The relationship between muscle activity and behavioral output determines how the brain controls and modifies complex skills. In vocal control, ensembles of muscles are used to precisely tune single acoustic parameters such as fundamental frequency and sound amplitude. If individual vocal muscles were dedicated to the control of single parameters, then the brain could control each parameter independently by modulating the appropriate muscle or muscles. Alternatively, if each muscle influenced multiple parameters, a more complex control strategy would be required to selectively modulate a single parameter. Additionally, it is unknown whether the function of single muscles is fixed or varies across different vocal gestures. A fixed relationship would allow the brain to use the same changes in muscle activation to, for example, increase the fundamental frequency of different vocal gestures, whereas a context-dependent scheme would require the brain to calculate different motor modifications in each case. We tested the hypothesis that single muscles control multiple acoustic parameters and that the function of single muscles varies across gestures using three complementary approaches. First, we recorded electromyographic data from vocal muscles in singing Bengalese finches. Second, we electrically perturbed the activity of single muscles during song. Third, we developed an ex vivo technique to analyze the biomechanical and acoustic consequences of single-muscle perturbations. We found that single muscles drive changes in multiple parameters and that the function of single muscles differs across vocal gestures, suggesting that the brain uses a complex, gesture-dependent control scheme to regulate vocal output.
Computational circuit design with desired functions in a living cell is a challenging task in synthetic biology. To achieve this task, numerous methods that either focus on small scale networks or use evolutionary algorithms have been developed. Here, we propose a two-step approach to facilitate the design of functional circuits. In the first step, the search space of possible topologies for target functions is reduced by reverse engineering using a Boolean network model. In the second step, continuous simulation is applied to evaluate the performance of these topologies. We demonstrate the usefulness of this method by designing an example biological function: the SOS response of E. coli. Our numerical results show that the desired function can be faithfully reproduced by candidate networks with different parameters and initial conditions. Possible circuits are ranked according to their robustness against perturbations in parameter and gene expressions. The biological network is among the candidate networks, yet novel designs can be generated. Our method provides a scalable way to design robust circuits that can achieve complex functions, and makes it possible to uncover design principles of biological networks.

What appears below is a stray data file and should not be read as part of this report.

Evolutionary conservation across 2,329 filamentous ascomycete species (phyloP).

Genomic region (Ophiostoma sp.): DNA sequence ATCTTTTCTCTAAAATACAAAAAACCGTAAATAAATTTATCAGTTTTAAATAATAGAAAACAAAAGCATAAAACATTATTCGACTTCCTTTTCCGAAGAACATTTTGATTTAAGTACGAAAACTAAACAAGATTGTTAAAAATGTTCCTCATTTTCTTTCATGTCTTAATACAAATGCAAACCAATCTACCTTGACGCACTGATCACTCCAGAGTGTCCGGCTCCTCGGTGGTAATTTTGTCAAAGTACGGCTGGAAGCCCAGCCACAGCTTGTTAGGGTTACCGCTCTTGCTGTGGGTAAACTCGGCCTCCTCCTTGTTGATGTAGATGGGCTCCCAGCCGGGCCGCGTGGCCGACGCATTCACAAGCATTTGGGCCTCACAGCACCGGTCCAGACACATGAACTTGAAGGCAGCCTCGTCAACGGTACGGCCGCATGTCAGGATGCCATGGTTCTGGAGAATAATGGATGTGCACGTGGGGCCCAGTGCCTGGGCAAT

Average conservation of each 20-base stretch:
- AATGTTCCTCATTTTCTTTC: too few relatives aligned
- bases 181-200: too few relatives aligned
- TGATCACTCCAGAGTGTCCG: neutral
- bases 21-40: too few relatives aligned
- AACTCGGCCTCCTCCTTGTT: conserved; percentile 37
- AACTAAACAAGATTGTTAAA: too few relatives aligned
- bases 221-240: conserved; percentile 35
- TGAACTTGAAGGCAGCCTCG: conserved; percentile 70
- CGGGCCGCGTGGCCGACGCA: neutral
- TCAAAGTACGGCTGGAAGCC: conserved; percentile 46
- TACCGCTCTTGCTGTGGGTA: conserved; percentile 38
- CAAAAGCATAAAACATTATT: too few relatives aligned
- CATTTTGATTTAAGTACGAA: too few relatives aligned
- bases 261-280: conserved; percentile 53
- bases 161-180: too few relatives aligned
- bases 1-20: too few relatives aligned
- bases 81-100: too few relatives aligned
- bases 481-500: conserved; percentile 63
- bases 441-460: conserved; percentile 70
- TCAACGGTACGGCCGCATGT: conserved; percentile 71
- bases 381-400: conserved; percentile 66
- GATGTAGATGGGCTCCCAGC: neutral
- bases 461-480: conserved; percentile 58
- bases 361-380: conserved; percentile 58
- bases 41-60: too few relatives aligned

Baseline anterior segment imaging parameters associated with incident gonioscopic angle closure, to our knowledge, are unknown.
Estimates of life-history parameters were made for shark-like batoids of conservation concern Rhynchobatus spp. (Rhynchobatus australiae, Rhynchobatus laevis and Rhynchobatus palpebratus) and Glaucostegus typus using vertebral ageing. The sigmoid growth functions, Gompertz and logistic, best described the growth of Rhynchobatus spp. and G. typus, providing the best statistical fit and most biologically appropriate parameters. The two-parameter logistic was the preferred model for Rhynchobatus spp. with growth parameter estimates (both sexes combined) L∞ = 2045 mm stretch total length, LST and k = 0·41 year(-1) . The same model was also preferred for G. typus with growth parameter estimates (both sexes combined) L∞ = 2770 mm LST and k = 0·30 year(-1) . Annual growth-band deposition could not be excluded in Rhynchobatus spp. using mark-recaptured individuals. Although morphologically similar G. typus and Rhynchobatus spp. have differing life histories, with G. typus longer lived, slower growing and attaining a larger maximum size.
We are overwhelmed by experimental data, and need better ways to understand large interaction datasets. While clustering related nodes in such networks-known as community detection-appears a promising approach, detecting such communities is computationally difficult. Further, how to best use such community information has not been determined. Here, within the context of protein function prediction, we address both issues. First, we apply a novel method that generates improved modularity solutions than the current state of the art. Second, we develop a better method to use this community information to predict proteins' functions. We discuss when and why this community information is important. Our results should be useful for two distinct scientific communities: first, those using various cost functions to detect community structure, where our new optimization approach will improve solutions, and second, those working to extract novel functional information about individual nodes from large interaction datasets.
Micromotors are important for a wide variety of applications. Here, we develop a microfluidic approach for one-step fabrication of a Janus self-propelled micromotor with multiple functions. By fine tuning the fabrication parameters and loading functional nanoparticles, our micromotor reaches a high speed and achieves an oriented function to promote the water purification efficiency and recycling process.